Author ORCID Identifier

Date Available


Year of Publication


Degree Name

Doctor of Philosophy (PhD)

Document Type

Doctoral Dissertation




Computer Science

First Advisor

Dr. Miroslaw Truszczynski

Second Advisor

Dr. Licong Cui


An ontology provides a formalized representation of knowledge within a domain. In biomedicine, ontologies have been widely used in modern biomedical applications to enable semantic interoperability and facilitate data exchange. Given the important roles that biomedical ontologies play, quality issues such as incompleteness, if not addressed, can affect the quality of downstream ontology-driven applications. However, biomedical ontologies often have large sizes and complex structures. Thus, it is infeasible to uncover potential quality issues through manual effort. In this dissertation, we introduce automated and scalable approaches for auditing the completeness of biomedical ontologies. We mainly focus on two incompleteness issues -- missing hierarchical relations and missing concepts. To identify missing hierarchical relations, we develop three approaches: a lexical-based approach, a hybrid approach utilizing both lexical features and logical definitions, and an approach based on concept name transformation. To identify missing concepts, a lexical-based Formal Concept Analysis (FCA) method is proposed for concept enrichment. We also predict proper concept names for the missing concepts using deep learning techniques. Manual review by domain experts is performed to evaluate these approaches. In addition, we leverage extrinsic knowledge (i.e., external ontologies) to help validate the detected incompleteness issues. The auditing approaches have been applied to a variety of biomedical ontologies, including the SNOMED CT, National Cancer Institute (NCI) Thesaurus and Gene Ontology.

In the first lexical-based approach to identify missing hierarchical relations, each concept is modeled with an enriched set of lexical features, leveraging words and noun phrases in the name of the concept itself and the concept's ancestors. Given a pair of concepts that are not linked by a hierarchical relation, if the enriched lexical attributes of one concept is a superset of the other's, a potentially missing hierarchical relation will be suggested. Applying this approach to the September 2017 release of SNOMED CT (US edition) suggested 38,615 potentially missing hierarchical relations. A domain expert reviewed a random sample of 100 potentially missing ones, and confirmed 90 are valid (a precision of 90%).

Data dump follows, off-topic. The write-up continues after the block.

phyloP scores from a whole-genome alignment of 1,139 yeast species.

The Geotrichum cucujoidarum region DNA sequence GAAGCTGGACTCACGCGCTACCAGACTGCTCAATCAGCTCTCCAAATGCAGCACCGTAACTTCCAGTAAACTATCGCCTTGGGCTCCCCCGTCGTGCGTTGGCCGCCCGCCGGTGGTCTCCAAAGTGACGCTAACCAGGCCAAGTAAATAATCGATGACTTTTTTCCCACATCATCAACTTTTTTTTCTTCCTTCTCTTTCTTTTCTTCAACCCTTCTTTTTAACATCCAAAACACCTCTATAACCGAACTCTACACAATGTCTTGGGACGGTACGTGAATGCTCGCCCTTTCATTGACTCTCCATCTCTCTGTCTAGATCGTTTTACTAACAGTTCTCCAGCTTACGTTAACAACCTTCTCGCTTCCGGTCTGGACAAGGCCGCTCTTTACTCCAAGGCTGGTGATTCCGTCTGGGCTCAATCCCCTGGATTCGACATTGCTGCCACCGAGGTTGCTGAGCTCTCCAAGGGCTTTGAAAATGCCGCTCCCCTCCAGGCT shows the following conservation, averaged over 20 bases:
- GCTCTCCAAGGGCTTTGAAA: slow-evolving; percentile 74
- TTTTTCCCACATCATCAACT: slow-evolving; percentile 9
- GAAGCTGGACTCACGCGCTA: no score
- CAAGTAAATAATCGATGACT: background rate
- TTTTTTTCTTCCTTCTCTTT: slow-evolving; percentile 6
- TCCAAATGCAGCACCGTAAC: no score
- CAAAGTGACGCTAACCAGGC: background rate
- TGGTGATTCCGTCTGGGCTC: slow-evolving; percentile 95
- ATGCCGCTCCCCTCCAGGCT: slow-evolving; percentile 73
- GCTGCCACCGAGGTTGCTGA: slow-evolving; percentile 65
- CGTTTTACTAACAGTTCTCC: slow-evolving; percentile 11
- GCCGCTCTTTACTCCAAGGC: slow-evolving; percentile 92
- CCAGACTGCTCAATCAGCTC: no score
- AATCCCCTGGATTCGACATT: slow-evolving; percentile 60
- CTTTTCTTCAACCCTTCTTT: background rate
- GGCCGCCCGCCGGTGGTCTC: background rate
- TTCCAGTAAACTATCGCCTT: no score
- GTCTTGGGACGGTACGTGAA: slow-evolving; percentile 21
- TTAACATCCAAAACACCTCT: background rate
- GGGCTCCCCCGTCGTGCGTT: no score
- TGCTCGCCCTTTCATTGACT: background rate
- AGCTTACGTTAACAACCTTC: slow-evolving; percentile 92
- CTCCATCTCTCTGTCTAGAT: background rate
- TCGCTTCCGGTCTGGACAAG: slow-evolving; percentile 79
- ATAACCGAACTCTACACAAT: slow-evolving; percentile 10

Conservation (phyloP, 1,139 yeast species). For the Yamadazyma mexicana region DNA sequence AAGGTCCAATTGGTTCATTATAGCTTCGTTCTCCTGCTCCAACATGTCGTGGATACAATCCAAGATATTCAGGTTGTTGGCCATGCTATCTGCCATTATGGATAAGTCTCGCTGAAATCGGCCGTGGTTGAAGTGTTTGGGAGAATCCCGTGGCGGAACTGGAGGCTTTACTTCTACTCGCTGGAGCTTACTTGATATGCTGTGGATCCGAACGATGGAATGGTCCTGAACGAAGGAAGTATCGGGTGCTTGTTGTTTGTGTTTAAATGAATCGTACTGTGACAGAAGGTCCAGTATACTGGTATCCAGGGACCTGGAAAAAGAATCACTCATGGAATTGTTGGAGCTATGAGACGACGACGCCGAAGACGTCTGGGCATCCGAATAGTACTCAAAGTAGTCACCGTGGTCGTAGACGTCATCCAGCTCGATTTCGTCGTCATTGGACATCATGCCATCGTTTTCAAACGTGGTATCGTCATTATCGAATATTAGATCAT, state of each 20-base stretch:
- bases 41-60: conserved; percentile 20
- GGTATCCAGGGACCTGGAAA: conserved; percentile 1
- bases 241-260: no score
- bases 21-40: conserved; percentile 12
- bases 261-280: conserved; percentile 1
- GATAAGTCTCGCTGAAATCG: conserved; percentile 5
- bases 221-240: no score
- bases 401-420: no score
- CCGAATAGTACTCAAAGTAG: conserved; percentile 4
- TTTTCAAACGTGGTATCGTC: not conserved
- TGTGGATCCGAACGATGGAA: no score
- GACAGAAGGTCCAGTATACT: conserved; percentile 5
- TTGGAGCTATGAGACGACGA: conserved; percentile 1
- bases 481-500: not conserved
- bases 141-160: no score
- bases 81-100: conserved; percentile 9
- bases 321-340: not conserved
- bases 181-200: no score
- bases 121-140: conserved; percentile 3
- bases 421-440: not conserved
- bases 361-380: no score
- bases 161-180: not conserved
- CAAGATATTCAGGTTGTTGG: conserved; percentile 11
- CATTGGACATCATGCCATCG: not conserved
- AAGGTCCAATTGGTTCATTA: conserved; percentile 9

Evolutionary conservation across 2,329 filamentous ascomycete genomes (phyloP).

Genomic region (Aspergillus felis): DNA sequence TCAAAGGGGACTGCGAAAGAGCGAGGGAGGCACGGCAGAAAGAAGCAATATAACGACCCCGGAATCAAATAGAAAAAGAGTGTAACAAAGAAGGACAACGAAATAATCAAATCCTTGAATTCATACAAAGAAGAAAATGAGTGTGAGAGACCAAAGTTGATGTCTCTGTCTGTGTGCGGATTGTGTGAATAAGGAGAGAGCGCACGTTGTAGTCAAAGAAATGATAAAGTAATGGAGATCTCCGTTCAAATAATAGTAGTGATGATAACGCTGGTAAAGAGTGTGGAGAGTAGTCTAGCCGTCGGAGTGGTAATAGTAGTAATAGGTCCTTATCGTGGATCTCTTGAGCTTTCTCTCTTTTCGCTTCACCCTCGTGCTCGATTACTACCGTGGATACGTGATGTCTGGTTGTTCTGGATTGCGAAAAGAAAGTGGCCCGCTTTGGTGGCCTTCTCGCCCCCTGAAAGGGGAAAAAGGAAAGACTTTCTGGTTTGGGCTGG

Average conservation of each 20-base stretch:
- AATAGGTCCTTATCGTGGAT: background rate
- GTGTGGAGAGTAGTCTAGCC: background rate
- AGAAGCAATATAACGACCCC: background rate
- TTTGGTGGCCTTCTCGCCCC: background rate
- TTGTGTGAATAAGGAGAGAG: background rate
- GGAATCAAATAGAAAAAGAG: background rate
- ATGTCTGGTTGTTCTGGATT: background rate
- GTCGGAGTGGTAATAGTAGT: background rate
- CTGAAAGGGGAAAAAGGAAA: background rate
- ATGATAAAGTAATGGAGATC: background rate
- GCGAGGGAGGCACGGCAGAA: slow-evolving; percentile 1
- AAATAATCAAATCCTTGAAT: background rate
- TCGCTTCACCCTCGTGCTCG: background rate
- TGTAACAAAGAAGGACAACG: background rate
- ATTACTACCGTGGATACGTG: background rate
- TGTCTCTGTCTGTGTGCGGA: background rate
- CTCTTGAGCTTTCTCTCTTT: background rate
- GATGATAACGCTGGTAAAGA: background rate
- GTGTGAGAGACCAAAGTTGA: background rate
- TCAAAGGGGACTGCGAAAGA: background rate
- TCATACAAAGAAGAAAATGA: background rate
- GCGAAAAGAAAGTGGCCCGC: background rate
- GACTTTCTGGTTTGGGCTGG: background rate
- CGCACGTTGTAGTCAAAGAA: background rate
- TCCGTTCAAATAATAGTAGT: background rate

In the second work, a hybrid approach is proposed to detect missing hierarchical relations in non-lattice subgraphs. For each concept, its lexical features are harmonized with role definitions to provide a more comprehensive semantic model. Then a two-step subsumption testing is performed to automatically suggest potentially missing hierarchical relations. This approach identified 55 potentially missing hierarchical relations in the 19.08d version of the NCI Thesaurus. 29 out of 55 were confirmed as valid by the curators from the NCI Enterprise Vocabulary Service (EVS) and have been incorporated in the newer versions of the NCI Thesaurus. 7 out of 55 further revealed incorrect existing hierarchical relations in the NCI Thesaurus.

In the third work, we introduce a transformation-based method that leverages the Unified Medical Language System (UMLS) knowledge to identify missing hierarchical relations in its source ontologies. Given a concept name, noun chunks within it are identified and replaced by their more general counterparts to generate new concept names that are supposed to be more general than the original one. Applying this method to the UMLS (2019AB release), a total of 39,359 potentially missing hierarchical relations were detected in 13 source ontologies. Domain experts evaluated a random sample of 200 potentially missing hierarchical relations identified in the SNOMED CT (US edition), and 100 in the Gene Ontology. 173 out of 200 and 63 out of 100 potentially missing hierarchical relations were confirmed by domain experts, indicating our method achieved a precision of 86.5% and 63% for the SNOMED CT and Gene Ontology, respectively.

In the work of concept enrichment, we introduce a lexical method based on FCA to identify potentially missing concepts. Lexical features (i.e., words appearing in the concept names) are considered as FCA attributes while generating formal context. Applying multistage intersection on FCA attributes results in newly formalized concepts along with bags of words that can be utilized to name the concepts. This method was applied to the Disease or Disorder sub-hierarchy in the 19.08d version of the NCI Thesaurus and identified 8,983 potentially missing concepts. We performed a preliminary evaluation and validated that 592 out of 8,983 potentially missing concepts were included in external ontologies in the UMLS.

After obtaining new concepts and their relevant bags of words, we further developed deep learning-based approaches to automatically predict concept names that comply with the naming convention of a specific ontology. We explored simple neural network, Long Short-Term Memory (LSTM), and Convolutional Neural Network (CNN) combined with LSTM. Our experiments showed that the LSTM-based approach achieved the best performance with an F1 score of 63.41% for predicting names for newly added concepts in the March 2018 release of SNOMED CT (US Edition) and an F1 score of 73.95% for naming missing concepts revealed by our previous work.

In the last part of this dissertation, extrinsic knowledge is leveraged to collect supporting evidence for the detected incompleteness issues. We present a work in which cross-ontology evaluation based on extrinsic knowledge from the UMLS is utilized to help validate potentially missing hierarchical relations, aiming at relieving the heavy workload of manual review.

Digital Object Identifier (DOI)